We’ve mentioned before on this blog that you can’t protect a descriptive term. In it’s simplest form, that means if you operate a coffee shop called Mighty Coffee Shop, the USPTO might allow you to protect “Mighty” with respect to the sale of coffee, but you couldn’t protect “Coffee Shop” because it is descriptive of the product you sell: coffee.
In this post we will look a bit more at the framework behind descriptive marks and what you can and cannot protect.
The USPTO makes it clear that an examining attorney will “refuse registration of a mark as merely descriptive if it immediately describes an ingredient, quality, characteristic, function, feature, purpose or use of the specified goods or services.” As a result, these phrases shouldn’t even be called a trademark because they are not capable of serving as a source identifier. That is, the consuming public is unlikely to associate the phrase itself with a particular provider of the good or service because the phrase merely describes the good or service. Examples include “Holiday Inn” for a hotel/inn and “Vision Center” for eye and optical services.
Similarly, the USPTO says that “a mark will be refused as deceptively misdescriptive if (1) the mark misdescribes an ingredient, quality, characteristic, function, feature, purpose or use of the specified goods or services; and (2) the misrepresentation conveyed by the mark is plausible.”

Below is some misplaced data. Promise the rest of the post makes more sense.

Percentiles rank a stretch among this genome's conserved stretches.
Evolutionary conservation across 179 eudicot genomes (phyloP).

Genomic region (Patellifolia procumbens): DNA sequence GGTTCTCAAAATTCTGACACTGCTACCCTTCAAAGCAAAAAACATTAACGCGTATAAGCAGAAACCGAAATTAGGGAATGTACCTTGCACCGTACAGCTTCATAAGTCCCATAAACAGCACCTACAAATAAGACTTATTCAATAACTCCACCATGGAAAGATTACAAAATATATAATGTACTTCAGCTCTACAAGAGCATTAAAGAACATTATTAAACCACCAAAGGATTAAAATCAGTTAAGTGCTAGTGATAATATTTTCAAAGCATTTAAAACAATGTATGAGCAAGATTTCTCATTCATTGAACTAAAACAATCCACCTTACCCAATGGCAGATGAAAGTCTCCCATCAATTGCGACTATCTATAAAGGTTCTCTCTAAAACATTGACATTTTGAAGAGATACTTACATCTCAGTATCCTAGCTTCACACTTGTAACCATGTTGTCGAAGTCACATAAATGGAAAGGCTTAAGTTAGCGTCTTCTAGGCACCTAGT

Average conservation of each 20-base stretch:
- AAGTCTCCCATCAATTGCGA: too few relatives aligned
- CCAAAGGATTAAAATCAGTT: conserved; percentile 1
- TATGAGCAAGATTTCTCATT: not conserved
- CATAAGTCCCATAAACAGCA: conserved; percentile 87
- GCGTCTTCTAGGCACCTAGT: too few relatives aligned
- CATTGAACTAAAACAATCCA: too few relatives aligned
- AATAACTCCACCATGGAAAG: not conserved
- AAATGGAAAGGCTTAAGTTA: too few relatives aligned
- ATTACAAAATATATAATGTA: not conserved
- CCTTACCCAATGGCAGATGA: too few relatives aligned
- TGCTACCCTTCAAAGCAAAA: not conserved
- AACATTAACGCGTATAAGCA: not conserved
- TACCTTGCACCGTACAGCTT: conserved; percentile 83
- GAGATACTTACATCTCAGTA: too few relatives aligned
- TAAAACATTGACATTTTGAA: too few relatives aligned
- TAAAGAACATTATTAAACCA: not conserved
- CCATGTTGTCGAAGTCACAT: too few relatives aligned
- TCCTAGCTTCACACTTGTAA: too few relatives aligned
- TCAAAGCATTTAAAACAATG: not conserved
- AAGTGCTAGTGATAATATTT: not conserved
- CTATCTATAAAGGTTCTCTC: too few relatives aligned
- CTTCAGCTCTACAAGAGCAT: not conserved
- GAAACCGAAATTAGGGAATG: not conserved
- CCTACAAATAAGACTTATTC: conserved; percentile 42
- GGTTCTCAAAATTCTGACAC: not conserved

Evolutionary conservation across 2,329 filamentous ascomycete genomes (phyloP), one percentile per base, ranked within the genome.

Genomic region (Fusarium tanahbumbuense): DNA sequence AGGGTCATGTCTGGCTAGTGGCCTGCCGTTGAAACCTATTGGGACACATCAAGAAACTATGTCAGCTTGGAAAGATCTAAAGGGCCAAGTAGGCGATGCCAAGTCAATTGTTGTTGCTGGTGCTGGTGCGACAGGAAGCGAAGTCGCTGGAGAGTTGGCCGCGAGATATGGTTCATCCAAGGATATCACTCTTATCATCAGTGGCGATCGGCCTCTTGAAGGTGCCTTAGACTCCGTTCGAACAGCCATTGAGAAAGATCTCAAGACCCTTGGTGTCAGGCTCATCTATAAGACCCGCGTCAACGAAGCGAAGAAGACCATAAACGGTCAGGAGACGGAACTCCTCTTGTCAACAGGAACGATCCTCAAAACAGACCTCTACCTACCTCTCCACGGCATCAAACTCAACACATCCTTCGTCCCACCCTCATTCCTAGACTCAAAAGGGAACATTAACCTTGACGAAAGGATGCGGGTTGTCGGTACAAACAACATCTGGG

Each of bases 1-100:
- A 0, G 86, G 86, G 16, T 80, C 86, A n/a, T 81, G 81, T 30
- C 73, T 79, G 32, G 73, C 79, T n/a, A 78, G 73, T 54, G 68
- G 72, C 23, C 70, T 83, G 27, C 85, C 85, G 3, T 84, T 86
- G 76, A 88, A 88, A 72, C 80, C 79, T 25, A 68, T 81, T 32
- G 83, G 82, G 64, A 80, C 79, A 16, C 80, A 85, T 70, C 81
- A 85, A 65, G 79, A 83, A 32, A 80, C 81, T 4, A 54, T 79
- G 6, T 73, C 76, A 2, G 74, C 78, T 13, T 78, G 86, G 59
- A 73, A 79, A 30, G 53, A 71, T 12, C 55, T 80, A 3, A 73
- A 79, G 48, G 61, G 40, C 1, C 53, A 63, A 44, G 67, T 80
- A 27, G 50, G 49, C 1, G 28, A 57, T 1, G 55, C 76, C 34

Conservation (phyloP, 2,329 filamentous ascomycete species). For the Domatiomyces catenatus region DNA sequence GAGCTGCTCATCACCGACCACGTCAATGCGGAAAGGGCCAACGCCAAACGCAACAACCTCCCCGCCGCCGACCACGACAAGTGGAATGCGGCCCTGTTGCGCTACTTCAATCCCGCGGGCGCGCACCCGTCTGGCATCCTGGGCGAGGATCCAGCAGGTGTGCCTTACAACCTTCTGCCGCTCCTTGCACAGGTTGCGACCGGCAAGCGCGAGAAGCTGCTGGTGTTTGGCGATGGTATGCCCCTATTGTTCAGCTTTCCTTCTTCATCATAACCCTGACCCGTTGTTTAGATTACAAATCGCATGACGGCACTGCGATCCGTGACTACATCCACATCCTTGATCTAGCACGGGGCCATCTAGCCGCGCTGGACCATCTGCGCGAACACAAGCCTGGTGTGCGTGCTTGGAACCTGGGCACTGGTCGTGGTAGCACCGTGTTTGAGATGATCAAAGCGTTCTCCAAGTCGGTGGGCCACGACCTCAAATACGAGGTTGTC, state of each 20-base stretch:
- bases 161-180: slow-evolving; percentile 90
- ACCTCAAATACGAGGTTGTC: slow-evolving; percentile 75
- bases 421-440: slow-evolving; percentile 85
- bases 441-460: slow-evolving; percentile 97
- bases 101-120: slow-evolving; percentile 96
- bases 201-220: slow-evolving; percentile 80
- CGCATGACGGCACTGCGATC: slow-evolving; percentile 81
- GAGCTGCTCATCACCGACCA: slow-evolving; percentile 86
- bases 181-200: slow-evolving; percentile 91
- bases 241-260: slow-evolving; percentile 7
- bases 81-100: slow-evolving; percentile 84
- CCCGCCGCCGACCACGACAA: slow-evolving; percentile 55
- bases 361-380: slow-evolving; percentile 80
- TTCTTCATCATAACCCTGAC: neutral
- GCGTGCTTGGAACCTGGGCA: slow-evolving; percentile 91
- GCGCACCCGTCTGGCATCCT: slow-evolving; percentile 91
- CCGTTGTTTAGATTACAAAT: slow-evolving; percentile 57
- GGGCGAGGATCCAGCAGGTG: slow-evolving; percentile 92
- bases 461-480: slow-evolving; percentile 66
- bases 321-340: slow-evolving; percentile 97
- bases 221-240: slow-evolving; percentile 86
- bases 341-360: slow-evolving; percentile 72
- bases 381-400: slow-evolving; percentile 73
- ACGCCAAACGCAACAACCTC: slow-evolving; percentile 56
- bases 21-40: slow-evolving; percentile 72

One exception to the above rule is the doctrine of “secondary meaning.” Under this doctrine, a descriptive term can obtain trademark protection if, after some period of time, consumers begin to recognize your mark as a source identifier. That means that when the public sees that term, they think of your company. That’s fairly hard to achieve.
However, as we described in our post “Can a Fashion Designer Trademark its Apparel?,” it can be done. For example, the famous shoe designer Christian Louboutin obtained protection for his use of bright red soles on the bottom of shoes.
The Supplemental Register
Even though you can’t register a descriptive term on the principal register, you might be able to make use of the supplemental register. Obtaining a registration on the supplemental register simply provides notice to the world that you are using the term in commerce, but it is also an acknowledgement that your mark is weak. We covered this more in this post.
What You Should Do
First, when selecting your business name, don’t use a descriptive term. At a minimum, you should pick a term that is suggestive and, even better, you should pick a name that is arbitrary. Further, you should perform a trademark search to make sure no one else is using your preferred name.
And if you have any questions, feel free to contact us to discuss your ability to protect your name.
*This article is very general in nature and does not constitute legal advice. Readers with legal questions should consult with an attorney prior to making any legal decisions.